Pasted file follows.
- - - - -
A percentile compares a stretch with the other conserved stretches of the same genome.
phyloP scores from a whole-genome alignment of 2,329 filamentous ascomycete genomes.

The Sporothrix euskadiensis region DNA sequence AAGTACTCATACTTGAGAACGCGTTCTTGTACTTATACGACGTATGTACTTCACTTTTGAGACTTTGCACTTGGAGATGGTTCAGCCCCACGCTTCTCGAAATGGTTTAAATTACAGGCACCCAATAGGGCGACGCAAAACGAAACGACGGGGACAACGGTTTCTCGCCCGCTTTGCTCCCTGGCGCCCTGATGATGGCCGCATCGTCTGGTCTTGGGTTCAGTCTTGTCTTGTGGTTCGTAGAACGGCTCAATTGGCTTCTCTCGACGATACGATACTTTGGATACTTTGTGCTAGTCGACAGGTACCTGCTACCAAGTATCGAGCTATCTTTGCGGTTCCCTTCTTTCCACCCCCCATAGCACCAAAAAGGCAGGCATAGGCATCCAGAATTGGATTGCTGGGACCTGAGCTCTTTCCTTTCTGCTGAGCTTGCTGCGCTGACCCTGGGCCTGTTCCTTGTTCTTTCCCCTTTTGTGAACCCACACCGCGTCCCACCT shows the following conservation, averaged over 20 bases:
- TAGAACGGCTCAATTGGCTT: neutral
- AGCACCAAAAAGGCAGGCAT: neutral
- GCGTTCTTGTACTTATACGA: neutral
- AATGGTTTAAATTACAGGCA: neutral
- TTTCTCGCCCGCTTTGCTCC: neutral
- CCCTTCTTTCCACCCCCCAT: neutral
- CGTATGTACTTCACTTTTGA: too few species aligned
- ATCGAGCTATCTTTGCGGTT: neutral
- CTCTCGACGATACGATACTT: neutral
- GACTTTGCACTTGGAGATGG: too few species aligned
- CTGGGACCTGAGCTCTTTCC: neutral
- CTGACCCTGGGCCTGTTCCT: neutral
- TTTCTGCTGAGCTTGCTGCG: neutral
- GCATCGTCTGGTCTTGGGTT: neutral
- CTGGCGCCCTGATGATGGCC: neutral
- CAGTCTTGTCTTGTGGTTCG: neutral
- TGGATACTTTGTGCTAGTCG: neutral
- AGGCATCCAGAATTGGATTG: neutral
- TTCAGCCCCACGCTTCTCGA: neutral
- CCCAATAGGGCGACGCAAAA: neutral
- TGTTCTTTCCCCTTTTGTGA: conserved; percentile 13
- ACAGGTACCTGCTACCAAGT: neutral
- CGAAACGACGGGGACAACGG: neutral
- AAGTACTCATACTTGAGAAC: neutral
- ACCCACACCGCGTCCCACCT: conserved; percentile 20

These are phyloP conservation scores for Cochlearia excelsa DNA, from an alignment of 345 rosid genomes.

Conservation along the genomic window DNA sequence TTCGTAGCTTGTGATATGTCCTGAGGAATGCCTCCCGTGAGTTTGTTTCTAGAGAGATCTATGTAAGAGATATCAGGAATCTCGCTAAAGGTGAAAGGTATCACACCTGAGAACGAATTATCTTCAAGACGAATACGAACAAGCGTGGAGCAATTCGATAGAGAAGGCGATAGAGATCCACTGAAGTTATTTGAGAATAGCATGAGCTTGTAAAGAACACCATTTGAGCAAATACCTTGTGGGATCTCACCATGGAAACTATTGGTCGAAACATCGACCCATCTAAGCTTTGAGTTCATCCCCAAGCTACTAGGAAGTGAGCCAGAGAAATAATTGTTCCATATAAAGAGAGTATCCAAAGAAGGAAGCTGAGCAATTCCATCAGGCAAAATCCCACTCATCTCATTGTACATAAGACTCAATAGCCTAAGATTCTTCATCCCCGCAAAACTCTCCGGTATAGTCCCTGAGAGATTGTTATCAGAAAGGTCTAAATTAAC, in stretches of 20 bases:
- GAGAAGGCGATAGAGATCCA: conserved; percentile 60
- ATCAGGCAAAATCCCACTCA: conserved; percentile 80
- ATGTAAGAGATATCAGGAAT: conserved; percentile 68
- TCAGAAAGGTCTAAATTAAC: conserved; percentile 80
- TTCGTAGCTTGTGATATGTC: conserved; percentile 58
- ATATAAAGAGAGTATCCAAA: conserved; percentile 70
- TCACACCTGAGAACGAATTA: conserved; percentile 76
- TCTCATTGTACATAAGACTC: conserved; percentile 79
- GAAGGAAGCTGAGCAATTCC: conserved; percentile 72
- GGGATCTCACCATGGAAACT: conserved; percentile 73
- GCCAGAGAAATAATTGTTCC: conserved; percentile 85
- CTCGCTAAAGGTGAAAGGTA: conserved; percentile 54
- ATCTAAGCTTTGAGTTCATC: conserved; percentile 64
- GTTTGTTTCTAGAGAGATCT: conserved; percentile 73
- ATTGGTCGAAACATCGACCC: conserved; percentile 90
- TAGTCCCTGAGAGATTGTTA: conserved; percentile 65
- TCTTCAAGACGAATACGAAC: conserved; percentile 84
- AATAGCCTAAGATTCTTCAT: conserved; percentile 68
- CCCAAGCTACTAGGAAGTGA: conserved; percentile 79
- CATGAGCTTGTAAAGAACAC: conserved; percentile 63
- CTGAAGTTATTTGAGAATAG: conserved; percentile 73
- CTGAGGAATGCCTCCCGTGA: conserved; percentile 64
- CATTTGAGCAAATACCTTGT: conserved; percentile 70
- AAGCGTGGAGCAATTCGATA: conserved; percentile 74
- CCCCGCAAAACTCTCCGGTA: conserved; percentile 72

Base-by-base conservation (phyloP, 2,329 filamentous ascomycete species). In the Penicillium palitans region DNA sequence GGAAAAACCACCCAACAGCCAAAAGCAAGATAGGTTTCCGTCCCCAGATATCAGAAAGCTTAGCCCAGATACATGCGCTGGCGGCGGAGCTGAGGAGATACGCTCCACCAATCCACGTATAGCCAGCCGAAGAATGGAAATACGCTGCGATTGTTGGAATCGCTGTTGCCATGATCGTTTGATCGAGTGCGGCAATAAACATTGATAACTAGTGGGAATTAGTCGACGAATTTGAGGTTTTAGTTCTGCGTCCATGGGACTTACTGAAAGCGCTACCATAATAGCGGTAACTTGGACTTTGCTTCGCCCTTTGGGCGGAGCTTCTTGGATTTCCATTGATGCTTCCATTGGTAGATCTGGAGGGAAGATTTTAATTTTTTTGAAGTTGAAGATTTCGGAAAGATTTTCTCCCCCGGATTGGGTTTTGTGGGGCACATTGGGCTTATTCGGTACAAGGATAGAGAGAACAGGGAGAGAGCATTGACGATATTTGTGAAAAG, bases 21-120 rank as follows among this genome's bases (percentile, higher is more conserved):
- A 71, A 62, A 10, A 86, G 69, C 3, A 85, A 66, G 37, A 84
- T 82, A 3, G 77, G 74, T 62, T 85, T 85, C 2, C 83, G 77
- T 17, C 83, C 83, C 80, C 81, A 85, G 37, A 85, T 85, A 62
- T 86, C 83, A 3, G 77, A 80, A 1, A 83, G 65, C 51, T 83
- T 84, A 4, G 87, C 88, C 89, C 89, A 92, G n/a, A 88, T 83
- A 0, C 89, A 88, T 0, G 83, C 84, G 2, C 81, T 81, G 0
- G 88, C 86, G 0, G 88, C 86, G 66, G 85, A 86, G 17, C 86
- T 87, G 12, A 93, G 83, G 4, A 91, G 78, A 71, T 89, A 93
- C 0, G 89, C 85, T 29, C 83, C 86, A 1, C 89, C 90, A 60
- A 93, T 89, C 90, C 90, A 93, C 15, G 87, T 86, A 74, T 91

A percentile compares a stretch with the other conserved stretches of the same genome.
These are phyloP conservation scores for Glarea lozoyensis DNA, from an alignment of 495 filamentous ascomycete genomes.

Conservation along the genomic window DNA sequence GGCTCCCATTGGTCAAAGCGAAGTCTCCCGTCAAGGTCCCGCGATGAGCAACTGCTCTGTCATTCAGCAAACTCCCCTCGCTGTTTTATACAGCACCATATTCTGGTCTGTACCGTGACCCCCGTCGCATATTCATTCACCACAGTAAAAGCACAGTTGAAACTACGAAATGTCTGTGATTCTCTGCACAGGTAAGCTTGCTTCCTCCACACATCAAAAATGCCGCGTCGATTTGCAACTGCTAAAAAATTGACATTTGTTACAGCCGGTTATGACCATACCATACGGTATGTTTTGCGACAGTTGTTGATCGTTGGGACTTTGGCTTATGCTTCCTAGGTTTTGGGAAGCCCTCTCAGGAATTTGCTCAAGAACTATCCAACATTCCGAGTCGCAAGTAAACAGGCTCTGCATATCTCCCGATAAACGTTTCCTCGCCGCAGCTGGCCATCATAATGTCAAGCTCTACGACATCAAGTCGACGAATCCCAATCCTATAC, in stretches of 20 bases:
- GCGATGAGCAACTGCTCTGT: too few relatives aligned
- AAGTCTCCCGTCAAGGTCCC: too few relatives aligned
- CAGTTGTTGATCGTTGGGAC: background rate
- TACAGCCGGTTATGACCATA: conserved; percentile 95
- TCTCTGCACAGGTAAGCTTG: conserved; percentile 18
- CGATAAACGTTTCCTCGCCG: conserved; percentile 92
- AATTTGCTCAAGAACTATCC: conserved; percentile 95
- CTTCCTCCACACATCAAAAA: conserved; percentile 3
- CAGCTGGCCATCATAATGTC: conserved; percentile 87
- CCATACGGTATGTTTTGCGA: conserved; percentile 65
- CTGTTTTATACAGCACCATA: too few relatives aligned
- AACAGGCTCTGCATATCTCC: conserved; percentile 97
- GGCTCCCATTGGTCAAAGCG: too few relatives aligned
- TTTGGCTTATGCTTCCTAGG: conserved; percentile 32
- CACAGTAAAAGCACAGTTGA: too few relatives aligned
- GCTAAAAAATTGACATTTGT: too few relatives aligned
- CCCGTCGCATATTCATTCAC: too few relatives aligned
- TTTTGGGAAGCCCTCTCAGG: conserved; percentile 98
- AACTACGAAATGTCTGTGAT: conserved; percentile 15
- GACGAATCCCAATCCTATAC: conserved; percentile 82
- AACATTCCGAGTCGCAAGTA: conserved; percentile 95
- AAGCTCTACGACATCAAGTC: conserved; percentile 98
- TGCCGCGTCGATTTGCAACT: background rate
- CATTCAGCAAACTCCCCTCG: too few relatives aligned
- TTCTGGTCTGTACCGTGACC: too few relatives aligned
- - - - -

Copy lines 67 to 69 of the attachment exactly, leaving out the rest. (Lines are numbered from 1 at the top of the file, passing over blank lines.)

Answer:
A percentile compares a stretch with the other conserved stretches of the same genome.
These are phyloP conservation scores for Glarea lozoyensis DNA, from an alignment of 495 filamentous ascomycete genomes.

Conservation along the genomic window DNA sequence GGCTCCCATTGGTCAAAGCGAAGTCTCCCGTCAAGGTCCCGCGATGAGCAACTGCTCTGTCATTCAGCAAACTCCCCTCGCTGTTTTATACAGCACCATATTCTGGTCTGTACCGTGACCCCCGTCGCATATTCATTCACCACAGTAAAAGCACAGTTGAAACTACGAAATGTCTGTGATTCTCTGCACAGGTAAGCTTGCTTCCTCCACACATCAAAAATGCCGCGTCGATTTGCAACTGCTAAAAAATTGACATTTGTTACAGCCGGTTATGACCATACCATACGGTATGTTTTGCGACAGTTGTTGATCGTTGGGACTTTGGCTTATGCTTCCTAGGTTTTGGGAAGCCCTCTCAGGAATTTGCTCAAGAACTATCCAACATTCCGAGTCGCAAGTAAACAGGCTCTGCATATCTCCCGATAAACGTTTCCTCGCCGCAGCTGGCCATCATAATGTCAAGCTCTACGACATCAAGTCGACGAATCCCAATCCTATAC, in stretches of 20 bases: